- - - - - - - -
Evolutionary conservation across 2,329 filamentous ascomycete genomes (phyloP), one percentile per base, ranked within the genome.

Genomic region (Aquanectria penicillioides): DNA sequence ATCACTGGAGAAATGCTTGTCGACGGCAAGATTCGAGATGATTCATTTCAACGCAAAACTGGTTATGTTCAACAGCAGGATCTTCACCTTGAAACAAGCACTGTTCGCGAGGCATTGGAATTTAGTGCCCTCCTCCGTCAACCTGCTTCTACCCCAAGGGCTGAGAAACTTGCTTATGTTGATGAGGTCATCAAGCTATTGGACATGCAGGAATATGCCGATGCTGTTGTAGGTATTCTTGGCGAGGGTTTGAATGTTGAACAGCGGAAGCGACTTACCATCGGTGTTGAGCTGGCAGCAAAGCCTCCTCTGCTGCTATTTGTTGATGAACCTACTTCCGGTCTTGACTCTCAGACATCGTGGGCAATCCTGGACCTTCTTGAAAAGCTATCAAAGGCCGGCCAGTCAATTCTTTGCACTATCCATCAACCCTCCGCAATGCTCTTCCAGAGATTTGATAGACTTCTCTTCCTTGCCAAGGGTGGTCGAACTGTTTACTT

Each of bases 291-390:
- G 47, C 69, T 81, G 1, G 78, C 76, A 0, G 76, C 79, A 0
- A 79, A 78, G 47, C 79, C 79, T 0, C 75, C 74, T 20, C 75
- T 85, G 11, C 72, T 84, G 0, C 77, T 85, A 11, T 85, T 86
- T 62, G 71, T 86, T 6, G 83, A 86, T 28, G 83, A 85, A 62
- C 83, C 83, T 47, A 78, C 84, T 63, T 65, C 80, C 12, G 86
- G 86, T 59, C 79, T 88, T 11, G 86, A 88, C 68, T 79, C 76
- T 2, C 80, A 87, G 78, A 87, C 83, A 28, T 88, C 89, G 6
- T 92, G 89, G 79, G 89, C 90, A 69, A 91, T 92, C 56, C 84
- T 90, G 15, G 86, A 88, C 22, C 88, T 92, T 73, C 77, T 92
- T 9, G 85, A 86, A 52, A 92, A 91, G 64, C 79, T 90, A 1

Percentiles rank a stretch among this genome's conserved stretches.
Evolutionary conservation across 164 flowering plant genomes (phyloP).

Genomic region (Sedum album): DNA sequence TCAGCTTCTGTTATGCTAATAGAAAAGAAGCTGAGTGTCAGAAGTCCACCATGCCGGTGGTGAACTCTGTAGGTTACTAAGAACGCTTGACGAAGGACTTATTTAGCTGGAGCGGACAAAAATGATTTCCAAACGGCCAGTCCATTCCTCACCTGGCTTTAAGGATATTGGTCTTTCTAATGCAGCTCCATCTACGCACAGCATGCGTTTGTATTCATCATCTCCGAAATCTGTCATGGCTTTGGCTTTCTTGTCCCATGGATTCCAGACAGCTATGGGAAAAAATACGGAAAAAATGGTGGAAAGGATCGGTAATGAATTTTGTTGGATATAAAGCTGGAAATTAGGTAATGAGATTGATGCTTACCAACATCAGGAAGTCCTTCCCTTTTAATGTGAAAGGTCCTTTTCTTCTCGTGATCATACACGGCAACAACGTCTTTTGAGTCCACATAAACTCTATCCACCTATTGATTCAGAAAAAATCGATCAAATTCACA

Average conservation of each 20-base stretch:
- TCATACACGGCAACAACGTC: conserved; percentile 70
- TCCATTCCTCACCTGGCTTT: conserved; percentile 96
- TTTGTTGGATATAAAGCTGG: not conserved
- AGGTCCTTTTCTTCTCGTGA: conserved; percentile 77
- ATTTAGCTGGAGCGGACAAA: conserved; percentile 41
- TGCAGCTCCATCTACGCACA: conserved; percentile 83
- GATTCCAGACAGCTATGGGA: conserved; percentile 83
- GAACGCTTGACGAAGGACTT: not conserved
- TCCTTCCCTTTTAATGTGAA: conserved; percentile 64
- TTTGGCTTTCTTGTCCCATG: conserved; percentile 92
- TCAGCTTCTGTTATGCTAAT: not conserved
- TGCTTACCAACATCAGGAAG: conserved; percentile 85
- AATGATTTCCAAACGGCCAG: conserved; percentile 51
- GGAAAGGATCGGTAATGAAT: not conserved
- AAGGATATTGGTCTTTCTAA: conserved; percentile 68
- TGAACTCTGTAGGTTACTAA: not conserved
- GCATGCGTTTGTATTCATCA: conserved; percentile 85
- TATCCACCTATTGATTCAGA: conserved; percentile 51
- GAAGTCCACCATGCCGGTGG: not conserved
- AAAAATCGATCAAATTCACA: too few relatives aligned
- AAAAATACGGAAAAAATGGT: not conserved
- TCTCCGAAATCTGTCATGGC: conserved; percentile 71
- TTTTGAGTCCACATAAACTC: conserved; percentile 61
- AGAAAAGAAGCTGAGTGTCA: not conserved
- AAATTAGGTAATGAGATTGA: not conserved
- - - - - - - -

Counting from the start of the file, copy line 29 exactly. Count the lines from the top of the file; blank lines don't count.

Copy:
- TGCTTACCAACATCAGGAAG: conserved; percentile 85